Hollywood can multitask as well as any industry.
Stars, producers and screenwriters spent the last four years castigating anyone, and anything, associated with President Donald Trump. That didn’t stop them from proselytizing about open border policies, gun control and other progressive issues.
Showtime is no different.
The network that just released a profoundly dishonest two-part miniseries attacking President Trump is back to savage another GOP figure.
President Ronald Reagan.
The just-released docuseries The Reagans does little to hide its rage against the nation’s 40th president. Early reviews highlight the film’s critical take on his presidency and cultural impact.
The Reagans director Matt Tyrnauer previously lensed the anti-Trump documentary Where’s My Roy Cohn? Even the Showtime press materials share the project’s critical take on Reagan.
By shining a light on the truths behind the Reagan myth and critically analyzing Ronald Reagan’s quest for power, his mode of governing, the ripple effects of his economic policies and the unprecedented role Nancy Reagan played in the White House, the series redefines the Reagans a generation after they stood at the center of the national and global stage. Covering Reagan’s rise from movie star to politician and tackling his questionable record on race, the administration’s near collapse amid the Iran-Contra scandal, and inaction in the face of the HIV pandemic, THE REAGANS offers an epochal look at a recent past that has much to do with our turbulent present.
It’s hardly Hollywood’s only attempt to dismantle Reagan’s legacy.
Showtime first slammed the Reagans way back in 2003. The Reagans miniseries started out as a CBS project until Reagan defenders called out its baldly partisan attacks:
In the production Reagan appears heartless toward AIDS suffers and calls himself “the Antichrist.” His wife Nancy is portrayed as a domineering witch who controls the complacent president.
CBS brass admitted to the problem … and then shuttled the miniseries off to corporate partner, Showtime. Per an CBS statement, the project “does not present a balanced portrayal of the Reagans for CBS and its audience. Subsequent edits that we considered did not address those concerns.”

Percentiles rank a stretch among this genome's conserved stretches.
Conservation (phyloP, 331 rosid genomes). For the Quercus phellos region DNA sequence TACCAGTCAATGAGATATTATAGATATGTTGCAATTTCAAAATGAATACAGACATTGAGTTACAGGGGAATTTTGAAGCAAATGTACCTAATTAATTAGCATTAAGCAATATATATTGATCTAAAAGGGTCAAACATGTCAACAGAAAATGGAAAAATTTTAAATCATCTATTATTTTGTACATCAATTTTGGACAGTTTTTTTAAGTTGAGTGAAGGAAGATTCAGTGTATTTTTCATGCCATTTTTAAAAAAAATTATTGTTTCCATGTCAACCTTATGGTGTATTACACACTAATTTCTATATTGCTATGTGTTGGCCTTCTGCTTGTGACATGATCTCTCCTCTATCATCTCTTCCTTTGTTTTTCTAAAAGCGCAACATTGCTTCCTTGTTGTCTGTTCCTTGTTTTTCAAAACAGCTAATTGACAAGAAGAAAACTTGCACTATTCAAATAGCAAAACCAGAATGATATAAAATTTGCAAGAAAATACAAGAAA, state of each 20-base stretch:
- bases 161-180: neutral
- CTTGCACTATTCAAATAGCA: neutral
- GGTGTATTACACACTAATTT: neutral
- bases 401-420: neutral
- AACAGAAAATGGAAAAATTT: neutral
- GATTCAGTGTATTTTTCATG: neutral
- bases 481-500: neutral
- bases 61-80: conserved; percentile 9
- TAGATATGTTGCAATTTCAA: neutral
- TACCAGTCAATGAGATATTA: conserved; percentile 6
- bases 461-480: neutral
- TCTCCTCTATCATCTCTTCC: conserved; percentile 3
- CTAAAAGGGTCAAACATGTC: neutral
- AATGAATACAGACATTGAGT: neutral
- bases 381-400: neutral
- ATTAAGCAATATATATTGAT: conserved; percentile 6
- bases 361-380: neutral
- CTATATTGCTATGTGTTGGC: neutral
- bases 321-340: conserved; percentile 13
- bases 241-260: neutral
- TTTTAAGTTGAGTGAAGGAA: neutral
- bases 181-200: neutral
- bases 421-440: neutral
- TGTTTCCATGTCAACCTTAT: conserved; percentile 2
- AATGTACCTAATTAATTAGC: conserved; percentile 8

The creative industry struck again with 2013’s Lee Daniels’ The Butler, a look at Eugene Allen’s 30-plus years of service in the White House. President Reagan, portrayed by Alan Rickman, is shown as indifferent to the plight of blacks both in America and South Africa, among other character attacks. The film also hired Jane Fonda, a woman most conservatives loathe for her ghastly Vietnam War activism, to play Nancy Reagan.
Reagan biographers quickly rose up to refute the material.
More recently, the FX series Fargo inserted President Reagan into the narrative Cult fave Bruce Campbell took a turn playing the man affectionately known as The Gipper, but this time the portrayal was smaller, more difficult to tease out for greater meaning.
The 2017 documentary The Reagan Show removed political commentary and simply showed news footage of Reagan during his two terms in office.
Fair-minded conservative critic Kyle Smith called the project an example of “Reagan Derangement Syndrome” all the same.
It’s almost as if the directors of The Reagan Show are, like the characters in The Americans, still mired in the mid 1980s, unaware how all of this turned out. Reagan not only didn’t start a nuclear war, he achieved victory against the Soviets without firing a shot, and his SDI idea turned out not to be a pipe dream.
Perhaps the most ghastly anti-Reagan project never got off the ground due to instant, and sizable, backlash. Far-left director Adam McKay and Will Ferrell planned a wacky political comedy about a dementia-addled Reagan’s final days in the Oval Office.
The duo quickly retreated from the project once word leaked about its nature, even while McKay pretended the theme wasn’t as cruel as critics suggested. The actual script screamed otherwise.
It’s why another Reagan project is so very necessary, at the very least to add balance to the pop culture record.
Dennis Quaid will play the actor turned Commander in Chief in Reagan, a film biopic currently in production. Quaid joined the long-gestating movie two years ago. Recent cast additions include Mena Suvari and Kevin Dillon. They join previously announced co-stars like Jon Voight and Robert Davi.
Penelope Ann Miller is set to play Nancy Reagan.
Soul Surfer director Sean McNamara is behind the camera for “Reagan,” influenced by The Crusader: Ronald Reagan and the Fall of Communism by author Paul Kengor. Reagan producer Mark Joseph previously gave us last year’s stunning docudrama No Safe Spaces, a film that accurately predicted the current attacks on free speech.
President Reagan wasn’t perfect. No political leader is, and fair criticism is always welcome. That’s not what we’ve seen from Hollywood over the years for one of their own.
Reagan should help balance the ledger on a historic leader and his legacy.
[Cross-posted from Hollywood in Toto.]